Bus18StudentNOTESforINTENTIO

Bus18StudentNOTESforINTENTIO - Lecture Notes: TORTS -...

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Lecture Notes: TORTS - Intentional C HAPTER  6: T ORTS     Tort = French for “wrong”. Wrongful conduct by one party      that causes injury  to another. Crimes also involve “wrongs”, however, w/crimes, an act is  SO reprehensible  that it  is considered a wrong against the state  or against society on the whole as well as  the  individual victim. Therefore, the state prosecutes and punishes through fines,  imprisonment or death. In contrast, a tort action is a  civil action  (NOT involving breach of contract) in which  one party brings a suit against another to obtain  compensation  for the harm suffered.  Torts can occur in any context including the business environment .(e.g., liability for  defective products, wrongful interference w/the business rights of others, unfair  competition Basis of Tort Law Basic Purpose : Provide remedies  for the invasion of various protected interests . Types of interests recognized: Interest in personal physical safety     Remedies allowed for acts that cause physical  injury or that interfere with physical security and freedom of movement . Interest in protecting property     Remedies allowed for acts that cause destruction or  damage to property . Interest in protecting certain intangible interests:      such as  personal privacy family relations reputation      and  dignity     . Remedies provided for invasion of these interests. Classification of tort largely depends on  HOW  the tort occurs (intentionally or  negligently – i.e.,  TYPE of fault  involved) and the  surrounding circumstances Exception :   Strict Liability  where liability may be imposed regardless of fault. 4 Classifications (Types) of wrongfulness addressed : 1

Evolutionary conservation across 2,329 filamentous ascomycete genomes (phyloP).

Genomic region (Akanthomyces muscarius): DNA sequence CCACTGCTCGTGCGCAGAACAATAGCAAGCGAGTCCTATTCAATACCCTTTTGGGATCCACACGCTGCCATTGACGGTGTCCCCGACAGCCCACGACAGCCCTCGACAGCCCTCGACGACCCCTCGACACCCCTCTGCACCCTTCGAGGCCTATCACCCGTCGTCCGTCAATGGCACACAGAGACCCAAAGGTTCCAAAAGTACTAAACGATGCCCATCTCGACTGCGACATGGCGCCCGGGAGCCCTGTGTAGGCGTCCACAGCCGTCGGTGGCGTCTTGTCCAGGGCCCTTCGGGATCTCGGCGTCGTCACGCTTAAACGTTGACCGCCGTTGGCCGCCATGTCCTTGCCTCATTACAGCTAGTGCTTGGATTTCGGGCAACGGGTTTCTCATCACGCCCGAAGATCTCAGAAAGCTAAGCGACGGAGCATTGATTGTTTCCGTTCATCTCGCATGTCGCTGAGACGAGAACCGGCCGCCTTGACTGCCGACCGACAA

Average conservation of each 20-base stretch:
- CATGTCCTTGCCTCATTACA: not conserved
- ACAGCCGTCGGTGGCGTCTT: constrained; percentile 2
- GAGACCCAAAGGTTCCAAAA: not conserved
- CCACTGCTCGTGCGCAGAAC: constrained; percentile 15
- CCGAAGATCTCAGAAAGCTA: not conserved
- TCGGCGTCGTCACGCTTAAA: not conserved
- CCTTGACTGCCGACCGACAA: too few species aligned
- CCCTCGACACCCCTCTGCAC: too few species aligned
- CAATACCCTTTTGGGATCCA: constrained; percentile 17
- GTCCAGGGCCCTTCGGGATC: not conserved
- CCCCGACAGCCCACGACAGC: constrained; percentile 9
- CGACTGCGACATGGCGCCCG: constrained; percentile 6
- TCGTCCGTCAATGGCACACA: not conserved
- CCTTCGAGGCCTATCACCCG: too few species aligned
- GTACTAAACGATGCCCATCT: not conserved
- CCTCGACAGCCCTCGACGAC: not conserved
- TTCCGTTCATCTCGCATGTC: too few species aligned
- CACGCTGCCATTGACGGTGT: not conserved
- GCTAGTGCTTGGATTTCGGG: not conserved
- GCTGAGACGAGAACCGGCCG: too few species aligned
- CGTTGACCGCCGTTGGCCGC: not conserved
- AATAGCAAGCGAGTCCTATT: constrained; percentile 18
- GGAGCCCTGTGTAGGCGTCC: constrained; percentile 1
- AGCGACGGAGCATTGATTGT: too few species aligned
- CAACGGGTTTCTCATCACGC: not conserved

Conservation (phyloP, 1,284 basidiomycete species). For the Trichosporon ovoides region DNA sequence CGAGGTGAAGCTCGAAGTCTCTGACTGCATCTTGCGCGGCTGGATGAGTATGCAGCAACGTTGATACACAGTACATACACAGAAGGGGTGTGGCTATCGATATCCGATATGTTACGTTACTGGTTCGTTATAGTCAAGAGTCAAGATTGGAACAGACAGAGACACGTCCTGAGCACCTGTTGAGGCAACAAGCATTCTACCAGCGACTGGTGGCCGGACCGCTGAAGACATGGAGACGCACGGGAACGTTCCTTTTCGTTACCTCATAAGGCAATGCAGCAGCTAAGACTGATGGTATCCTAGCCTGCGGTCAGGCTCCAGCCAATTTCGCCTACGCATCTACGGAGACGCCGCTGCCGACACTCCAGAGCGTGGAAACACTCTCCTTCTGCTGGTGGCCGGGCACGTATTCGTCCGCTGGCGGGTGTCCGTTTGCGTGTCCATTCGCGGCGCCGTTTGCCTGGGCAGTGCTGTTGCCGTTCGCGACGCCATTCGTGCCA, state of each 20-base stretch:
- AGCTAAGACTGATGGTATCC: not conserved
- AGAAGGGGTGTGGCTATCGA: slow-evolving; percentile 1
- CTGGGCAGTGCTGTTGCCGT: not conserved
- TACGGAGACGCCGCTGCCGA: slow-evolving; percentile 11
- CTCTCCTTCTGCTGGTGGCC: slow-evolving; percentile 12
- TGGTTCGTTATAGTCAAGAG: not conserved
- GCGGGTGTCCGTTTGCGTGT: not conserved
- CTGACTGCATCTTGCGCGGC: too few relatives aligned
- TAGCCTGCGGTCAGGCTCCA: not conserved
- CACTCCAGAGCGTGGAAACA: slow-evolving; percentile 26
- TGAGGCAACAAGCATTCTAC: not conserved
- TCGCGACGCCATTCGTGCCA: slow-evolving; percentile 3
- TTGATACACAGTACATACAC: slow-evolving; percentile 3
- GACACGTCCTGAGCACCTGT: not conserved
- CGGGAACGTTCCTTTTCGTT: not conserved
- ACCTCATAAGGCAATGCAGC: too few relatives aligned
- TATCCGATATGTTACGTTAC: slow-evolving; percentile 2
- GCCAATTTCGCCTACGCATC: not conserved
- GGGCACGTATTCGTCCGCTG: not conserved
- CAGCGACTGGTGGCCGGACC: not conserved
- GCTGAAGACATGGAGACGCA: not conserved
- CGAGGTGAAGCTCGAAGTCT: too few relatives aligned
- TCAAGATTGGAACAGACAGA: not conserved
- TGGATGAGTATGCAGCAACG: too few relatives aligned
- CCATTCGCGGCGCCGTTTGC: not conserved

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Lecture Notes: TORTS - Intentional 1. I NTENT  =  The  desire to cause certain consequences  or the  substantial certainty that   those consequences will result  from one’s behavior.  E.g. Pointing and firing a loaded  handgun at an individual 2. R ECKLESSNESS  =  The  conscious disregard (indifference) of a known and substantial   risk of harm  created by one’s behavior. E.g. Pointing and firing a loaded handgun  into a crowded area having no desire to hit anyone. 3. N EGLIGENCE  =  Failure to use reasonable care  and as a result, harm to another occurs.  LESS devere degree of fault than intentional wrongdoing.   E.g., Pulling the trigger  on a gun you  assumed  (you did NOT inspect the gun first) was not loaded that  consequently injures another. 4.
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This note was uploaded on 06/05/2011 for the course ACCT 323 taught by Professor Eubanks during the Spring '11 term at Athens University of Econ and Bus.

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Bus18StudentNOTESforINTENTIO - Lecture Notes: TORTS -...

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